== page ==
We first note that the majority of state courts confronted with this issue have upheld the constitutionality of cruelty to animal statutes against claims of unconstitutional vagueness. See, e. g., State v. Kaneakua, 61 Haw. 136, 597 P.2d 590 (Haw.1979); Moore v. State, 183 Ind. 114, 107 N.E. 1 (1914); State ex rel. Miller v. Claiborne, 211 Kan. 264, 505 P.2d 732 (1973); State v. Hafle, 52 Ohio App.2d 9, 367 N.E.2d 1226 (1977); King v. State, 75 Okl.Cr. 210, 130 P.2d 105, 144 A.L.R. 1037 (1942); McCall v. State, 540 S.W.2d 717 (Tex.Cr.App.1976). In only one of these cases, State v. Kaneakua, was the definition of "animal" attacked as being vague. The Hawaii statute defined "animal" to include "every living creature." Haw.Rev.Stat. § 711-1100(5) (1976). The Hawaii Supreme Court found no problem in [*1112] holding that a gamecock fell within this definition. State v. Kaneakua, 597 P.2d at 592.
We find Florida's statute to be even more specific than Hawaii's. Animal is defined as "every living dumb creature." § 828.02, Fla.Stat. (1979). This definition excludes human beings from the commonly understood definition of animals. People of common intelligence are able to discern what are and are not animals. There can be no doubt that the legislature intended for raccoons to be included in this definition. Appellant was sufficiently apprised that it would be a violation of the statute to torture a raccoon. We therefore hold that the terms "animal" and "every living dumb creature" are not unconstitutionally vague. Nor do we find the term "unnecessarily" to be unconstitutionally vague. In response to a similar challenge, we stated: The particular words complained of, "unnecessarily or excessively" are not vague when considered in the context of the entire Statute and with a view to effectuating the purpose of the act. The fact that specific acts of chastisement are not enumerated, an impossible task at best, does not render the statutory standard void for vagueness. Criminal laws are not "vague" simply because the conduct prohibited is described in general language. Campbell v. State, 240 So.2d 298, 299 (Fla.1970) (footnote omitted), appeal dismissed, 402 U.S. 936, 91 S. Ct. 1634, 29 L. Ed. 2d 105 (1971); see also Cobb v. State, 376 So.2d 230 (Fla.1979); State v. Joyce, 361 So.2d 406 (Fla.1978).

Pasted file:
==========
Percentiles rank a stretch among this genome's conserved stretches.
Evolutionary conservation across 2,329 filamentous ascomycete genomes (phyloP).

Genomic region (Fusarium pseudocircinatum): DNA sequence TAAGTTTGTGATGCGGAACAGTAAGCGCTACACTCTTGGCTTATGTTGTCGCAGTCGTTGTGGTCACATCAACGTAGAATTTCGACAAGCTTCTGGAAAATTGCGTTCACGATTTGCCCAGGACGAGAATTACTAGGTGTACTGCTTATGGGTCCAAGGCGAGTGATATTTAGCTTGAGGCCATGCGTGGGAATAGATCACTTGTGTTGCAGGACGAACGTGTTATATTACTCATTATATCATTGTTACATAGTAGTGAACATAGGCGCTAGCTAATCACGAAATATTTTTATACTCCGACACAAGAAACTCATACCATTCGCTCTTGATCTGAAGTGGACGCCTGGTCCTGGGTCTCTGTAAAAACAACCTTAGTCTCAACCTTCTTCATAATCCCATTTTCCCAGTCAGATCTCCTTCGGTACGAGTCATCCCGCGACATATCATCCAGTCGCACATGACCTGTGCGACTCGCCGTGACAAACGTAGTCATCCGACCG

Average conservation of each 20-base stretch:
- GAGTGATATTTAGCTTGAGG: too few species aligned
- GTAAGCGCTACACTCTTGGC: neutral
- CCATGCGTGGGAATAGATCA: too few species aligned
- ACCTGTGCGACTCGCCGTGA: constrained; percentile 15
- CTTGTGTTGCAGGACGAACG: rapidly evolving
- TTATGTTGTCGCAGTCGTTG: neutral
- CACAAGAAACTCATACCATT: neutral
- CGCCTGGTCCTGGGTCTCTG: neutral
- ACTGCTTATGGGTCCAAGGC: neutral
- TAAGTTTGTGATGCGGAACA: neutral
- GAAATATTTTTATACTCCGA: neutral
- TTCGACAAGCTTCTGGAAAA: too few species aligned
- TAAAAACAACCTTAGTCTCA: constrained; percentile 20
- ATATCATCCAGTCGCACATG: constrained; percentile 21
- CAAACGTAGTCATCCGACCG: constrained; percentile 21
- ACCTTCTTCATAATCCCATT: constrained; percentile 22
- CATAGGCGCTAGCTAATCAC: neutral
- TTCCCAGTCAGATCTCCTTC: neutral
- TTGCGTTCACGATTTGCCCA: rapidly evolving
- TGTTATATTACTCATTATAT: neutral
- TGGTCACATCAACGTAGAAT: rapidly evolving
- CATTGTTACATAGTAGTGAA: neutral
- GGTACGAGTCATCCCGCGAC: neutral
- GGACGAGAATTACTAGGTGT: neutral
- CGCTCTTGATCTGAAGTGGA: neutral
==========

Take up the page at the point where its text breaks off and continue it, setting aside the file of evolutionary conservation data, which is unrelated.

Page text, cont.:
With respect to appellant's contention that the statute is overbroad, we concede that our literal interpretation of the definition of animal may include certain life forms not contemplated by the legislature. But since appellant's conduct was clearly proscribed by the statute, appellant does not have standing to make an overbreadth attack. Street v. State, 383 So.2d 900 (Fla.1980); State v. Ashcraft, 378 So.2d 284 (Fla.1979). Appellant has raised some difficult questions concerning the applicability of this statute to hunters, fishermen, and pest exterminators. We believe that these hypothetical questions are more properly addressed to the legislature than to the courts.